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Faced with a troubled foster care system and a 12-year-long lawsuit for putting children in state custody at risk, Texas legislators this year made sweeping changes to state agencies that look after vulnerable kids removed from their homes.
But legislators’ focus was less on conditions for children in the system and more on reducing the number of kids entering state care. The Legislature zeroed in on how child abuse investigations kick off and play out, making it harder for the Department of Family and Protective Services to remove children from homes, saying parents facing abuse accusations are entitled to more rights.
While lawmakers ironed out new policies on investigations to prevent kids from entering the system, they stuck to basic fixes for children already in the state’s care. In one instance, they mandated the state provide foster kids duffel bags and backpacks — instead of trash bags — to transport their belongings.
For years, the state has been entangled in a federal lawsuit for putting children in state custody at risk. The judge in the case first declared in 2015 that children age out of the system more damaged than when they enter. Since then, court watchdogs have found that caretakers misused psychotropic drugs, residential facilities housing kids were not in compliance with safety standards and that the state child welfare agency was not tracking child-on-child abuse.
Some of the biggest bills regulating the state’s foster care system this year focus on keeping kids with their families when possible, pointing to the trauma that comes with entering the system. As a result, caseworkers will have to document their efforts to keep a child with their family; the state abuse hotline will no longer accept anonymous tips against parents; and parents facing abuse and neglect accusations will see bolstered legal rights and legal representation.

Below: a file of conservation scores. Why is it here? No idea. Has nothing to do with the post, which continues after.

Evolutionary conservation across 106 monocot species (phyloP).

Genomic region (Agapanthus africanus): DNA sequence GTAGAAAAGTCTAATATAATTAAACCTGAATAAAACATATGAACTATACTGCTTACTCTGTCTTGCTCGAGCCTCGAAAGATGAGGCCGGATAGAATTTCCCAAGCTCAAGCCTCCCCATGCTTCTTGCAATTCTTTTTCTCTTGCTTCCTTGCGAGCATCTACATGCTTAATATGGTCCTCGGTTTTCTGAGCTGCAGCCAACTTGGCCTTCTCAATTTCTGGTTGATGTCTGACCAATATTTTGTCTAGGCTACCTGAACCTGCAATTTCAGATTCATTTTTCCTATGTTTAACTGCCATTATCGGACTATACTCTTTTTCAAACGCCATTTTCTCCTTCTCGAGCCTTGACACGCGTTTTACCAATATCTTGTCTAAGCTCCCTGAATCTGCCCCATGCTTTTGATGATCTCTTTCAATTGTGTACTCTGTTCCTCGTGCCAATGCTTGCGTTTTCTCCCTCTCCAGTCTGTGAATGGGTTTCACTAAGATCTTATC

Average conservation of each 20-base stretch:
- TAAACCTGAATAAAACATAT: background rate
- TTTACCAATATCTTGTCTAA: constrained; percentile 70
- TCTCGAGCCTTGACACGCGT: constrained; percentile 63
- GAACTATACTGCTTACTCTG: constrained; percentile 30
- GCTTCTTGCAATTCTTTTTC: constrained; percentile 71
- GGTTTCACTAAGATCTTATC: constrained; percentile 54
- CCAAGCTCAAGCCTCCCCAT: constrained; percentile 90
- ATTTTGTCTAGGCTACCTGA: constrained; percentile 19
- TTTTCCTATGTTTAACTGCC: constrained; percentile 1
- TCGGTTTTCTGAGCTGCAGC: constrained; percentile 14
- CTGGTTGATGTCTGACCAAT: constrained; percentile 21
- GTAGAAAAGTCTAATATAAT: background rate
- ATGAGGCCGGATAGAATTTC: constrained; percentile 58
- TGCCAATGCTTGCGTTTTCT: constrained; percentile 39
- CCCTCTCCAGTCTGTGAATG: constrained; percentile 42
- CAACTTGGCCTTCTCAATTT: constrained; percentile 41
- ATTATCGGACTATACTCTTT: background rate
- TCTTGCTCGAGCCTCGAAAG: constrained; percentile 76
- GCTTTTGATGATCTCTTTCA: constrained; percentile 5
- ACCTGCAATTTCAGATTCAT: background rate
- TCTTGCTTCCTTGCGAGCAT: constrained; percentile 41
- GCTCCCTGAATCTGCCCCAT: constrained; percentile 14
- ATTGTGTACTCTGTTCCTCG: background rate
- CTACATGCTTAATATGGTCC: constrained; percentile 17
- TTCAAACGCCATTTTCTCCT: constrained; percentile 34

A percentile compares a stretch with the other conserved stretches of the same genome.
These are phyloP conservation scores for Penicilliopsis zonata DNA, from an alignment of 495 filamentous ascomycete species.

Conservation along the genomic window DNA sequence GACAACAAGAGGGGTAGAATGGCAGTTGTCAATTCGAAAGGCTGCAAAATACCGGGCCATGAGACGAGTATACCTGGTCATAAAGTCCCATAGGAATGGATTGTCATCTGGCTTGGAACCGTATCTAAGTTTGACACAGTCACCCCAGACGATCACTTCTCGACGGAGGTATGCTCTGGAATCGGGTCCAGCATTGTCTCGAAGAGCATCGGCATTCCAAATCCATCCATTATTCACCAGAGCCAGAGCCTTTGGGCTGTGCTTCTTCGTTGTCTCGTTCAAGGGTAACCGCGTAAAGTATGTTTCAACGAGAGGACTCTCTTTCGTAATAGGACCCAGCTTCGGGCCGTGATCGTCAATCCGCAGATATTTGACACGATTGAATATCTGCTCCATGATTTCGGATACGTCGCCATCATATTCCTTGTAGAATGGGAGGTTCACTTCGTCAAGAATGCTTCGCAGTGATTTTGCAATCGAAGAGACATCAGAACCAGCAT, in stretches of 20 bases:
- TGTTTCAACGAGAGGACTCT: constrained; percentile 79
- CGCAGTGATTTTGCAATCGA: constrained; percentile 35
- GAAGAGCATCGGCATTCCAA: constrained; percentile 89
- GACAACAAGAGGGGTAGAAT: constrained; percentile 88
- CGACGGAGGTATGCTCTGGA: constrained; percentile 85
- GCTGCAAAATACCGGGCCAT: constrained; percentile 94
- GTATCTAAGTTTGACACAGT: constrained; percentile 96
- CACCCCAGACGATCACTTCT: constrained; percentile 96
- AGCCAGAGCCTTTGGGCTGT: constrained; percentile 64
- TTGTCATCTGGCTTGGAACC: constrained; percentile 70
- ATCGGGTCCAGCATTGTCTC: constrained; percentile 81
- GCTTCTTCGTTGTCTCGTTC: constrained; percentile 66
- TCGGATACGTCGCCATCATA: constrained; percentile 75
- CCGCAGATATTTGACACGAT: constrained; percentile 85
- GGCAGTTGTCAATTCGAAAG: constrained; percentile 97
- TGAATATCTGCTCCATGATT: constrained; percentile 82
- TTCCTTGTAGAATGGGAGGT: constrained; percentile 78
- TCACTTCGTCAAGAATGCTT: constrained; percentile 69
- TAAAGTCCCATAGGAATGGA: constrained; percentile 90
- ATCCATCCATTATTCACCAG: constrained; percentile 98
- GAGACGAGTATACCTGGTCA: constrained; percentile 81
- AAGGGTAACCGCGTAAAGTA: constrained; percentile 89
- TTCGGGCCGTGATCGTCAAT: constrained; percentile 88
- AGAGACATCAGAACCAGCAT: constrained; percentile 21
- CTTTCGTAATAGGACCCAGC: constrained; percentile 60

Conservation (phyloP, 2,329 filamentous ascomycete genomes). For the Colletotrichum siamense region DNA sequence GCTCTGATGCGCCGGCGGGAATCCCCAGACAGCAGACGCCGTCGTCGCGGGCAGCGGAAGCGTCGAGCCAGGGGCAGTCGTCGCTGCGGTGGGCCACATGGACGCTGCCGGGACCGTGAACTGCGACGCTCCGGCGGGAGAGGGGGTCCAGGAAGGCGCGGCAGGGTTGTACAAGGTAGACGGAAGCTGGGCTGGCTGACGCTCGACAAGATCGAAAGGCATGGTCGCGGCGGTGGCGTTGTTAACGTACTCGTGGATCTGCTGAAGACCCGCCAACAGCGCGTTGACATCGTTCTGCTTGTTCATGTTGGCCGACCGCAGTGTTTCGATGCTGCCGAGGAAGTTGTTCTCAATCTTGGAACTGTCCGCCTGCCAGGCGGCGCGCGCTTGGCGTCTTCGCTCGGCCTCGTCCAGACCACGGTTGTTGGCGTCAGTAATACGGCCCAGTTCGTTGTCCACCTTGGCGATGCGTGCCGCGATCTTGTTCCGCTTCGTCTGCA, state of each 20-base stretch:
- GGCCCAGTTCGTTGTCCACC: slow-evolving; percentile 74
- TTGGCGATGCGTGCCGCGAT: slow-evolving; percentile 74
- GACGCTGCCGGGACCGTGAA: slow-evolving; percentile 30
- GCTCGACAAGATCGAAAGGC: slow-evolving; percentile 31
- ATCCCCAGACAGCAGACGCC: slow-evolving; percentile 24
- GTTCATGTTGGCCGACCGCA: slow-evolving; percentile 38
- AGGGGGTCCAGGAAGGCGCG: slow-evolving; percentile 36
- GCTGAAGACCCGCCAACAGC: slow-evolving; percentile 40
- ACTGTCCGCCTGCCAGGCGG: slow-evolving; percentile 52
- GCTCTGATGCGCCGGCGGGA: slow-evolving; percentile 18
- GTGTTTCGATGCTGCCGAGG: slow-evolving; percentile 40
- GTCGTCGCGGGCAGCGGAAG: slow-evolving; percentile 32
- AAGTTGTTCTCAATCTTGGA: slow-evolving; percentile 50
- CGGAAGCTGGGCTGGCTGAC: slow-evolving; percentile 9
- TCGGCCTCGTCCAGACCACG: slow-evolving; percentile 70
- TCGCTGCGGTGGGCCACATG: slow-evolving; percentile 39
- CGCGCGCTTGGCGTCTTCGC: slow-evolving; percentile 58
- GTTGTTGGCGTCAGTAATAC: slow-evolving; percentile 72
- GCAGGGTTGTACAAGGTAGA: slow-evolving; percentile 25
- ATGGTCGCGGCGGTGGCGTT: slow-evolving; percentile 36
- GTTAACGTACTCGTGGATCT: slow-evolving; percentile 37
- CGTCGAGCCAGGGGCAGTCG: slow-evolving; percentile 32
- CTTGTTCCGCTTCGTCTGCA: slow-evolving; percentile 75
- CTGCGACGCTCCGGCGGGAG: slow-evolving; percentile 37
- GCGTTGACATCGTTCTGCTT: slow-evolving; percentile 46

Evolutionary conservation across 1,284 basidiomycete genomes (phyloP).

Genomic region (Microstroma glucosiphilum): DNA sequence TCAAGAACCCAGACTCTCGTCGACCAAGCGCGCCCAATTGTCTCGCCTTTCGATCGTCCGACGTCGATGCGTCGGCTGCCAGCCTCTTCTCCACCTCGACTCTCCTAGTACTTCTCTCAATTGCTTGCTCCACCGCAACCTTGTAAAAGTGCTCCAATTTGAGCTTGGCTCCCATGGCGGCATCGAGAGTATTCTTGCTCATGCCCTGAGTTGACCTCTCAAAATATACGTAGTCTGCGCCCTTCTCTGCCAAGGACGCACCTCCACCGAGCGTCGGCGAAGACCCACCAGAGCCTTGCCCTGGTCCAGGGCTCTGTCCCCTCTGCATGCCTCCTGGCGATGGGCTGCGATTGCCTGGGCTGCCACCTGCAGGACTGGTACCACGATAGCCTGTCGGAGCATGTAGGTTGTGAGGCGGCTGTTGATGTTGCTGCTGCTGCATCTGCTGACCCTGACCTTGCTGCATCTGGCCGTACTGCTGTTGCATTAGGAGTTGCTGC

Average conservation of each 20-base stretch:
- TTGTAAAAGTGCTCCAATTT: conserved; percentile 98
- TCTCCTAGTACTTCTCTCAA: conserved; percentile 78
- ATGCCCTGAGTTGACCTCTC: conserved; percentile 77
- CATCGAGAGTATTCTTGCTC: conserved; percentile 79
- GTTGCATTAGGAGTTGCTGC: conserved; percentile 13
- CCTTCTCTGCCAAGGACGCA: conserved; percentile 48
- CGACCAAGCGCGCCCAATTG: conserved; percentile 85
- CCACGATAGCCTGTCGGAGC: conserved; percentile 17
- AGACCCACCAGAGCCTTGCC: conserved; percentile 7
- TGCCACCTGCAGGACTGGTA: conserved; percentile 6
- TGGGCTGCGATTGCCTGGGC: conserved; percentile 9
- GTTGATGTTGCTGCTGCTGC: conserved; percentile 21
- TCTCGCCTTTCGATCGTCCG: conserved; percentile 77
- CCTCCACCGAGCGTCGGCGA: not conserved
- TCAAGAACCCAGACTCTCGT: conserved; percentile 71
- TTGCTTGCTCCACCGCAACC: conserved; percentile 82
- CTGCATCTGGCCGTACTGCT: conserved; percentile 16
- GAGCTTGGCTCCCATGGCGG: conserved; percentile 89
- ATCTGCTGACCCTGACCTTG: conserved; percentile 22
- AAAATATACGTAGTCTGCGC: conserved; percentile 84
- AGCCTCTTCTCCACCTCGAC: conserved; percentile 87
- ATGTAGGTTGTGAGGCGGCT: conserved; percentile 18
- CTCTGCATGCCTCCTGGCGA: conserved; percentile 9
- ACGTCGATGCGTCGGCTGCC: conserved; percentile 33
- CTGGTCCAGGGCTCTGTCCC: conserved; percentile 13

“We’re in a period in history right now where things are swinging very much towards having the smallest possible system, really prioritizing parents’ rights,” said Sarah Crockett, the director of public policy at foster kid advocacy group Texas CASA.
It’s an approach supported by both social conservatives who tout family values and progressive child welfare abolitionists who want to do away with the system. At the state and federal levels, these child welfare advocates have backed policies that help children stay with their families and limit them from entering the foster care system.
“The language being used is now much more uniformly centered around family preservation, which is a massive culture shift,” said Andrew Brown, a policy advocate at the conservative Texas Public Policy Foundation. “I’m hearing more mainstream conversations about the trauma of removal.”
The focus on parents facing investigations also aligns with a fast-burgeoning movement within the Republican Party to give parents more rights in everything from using tax dollars to subsidize private school tuition to limiting what lessons kids can receive from teachers.
But limiting when and how the state can intervene is being met with some anxiety.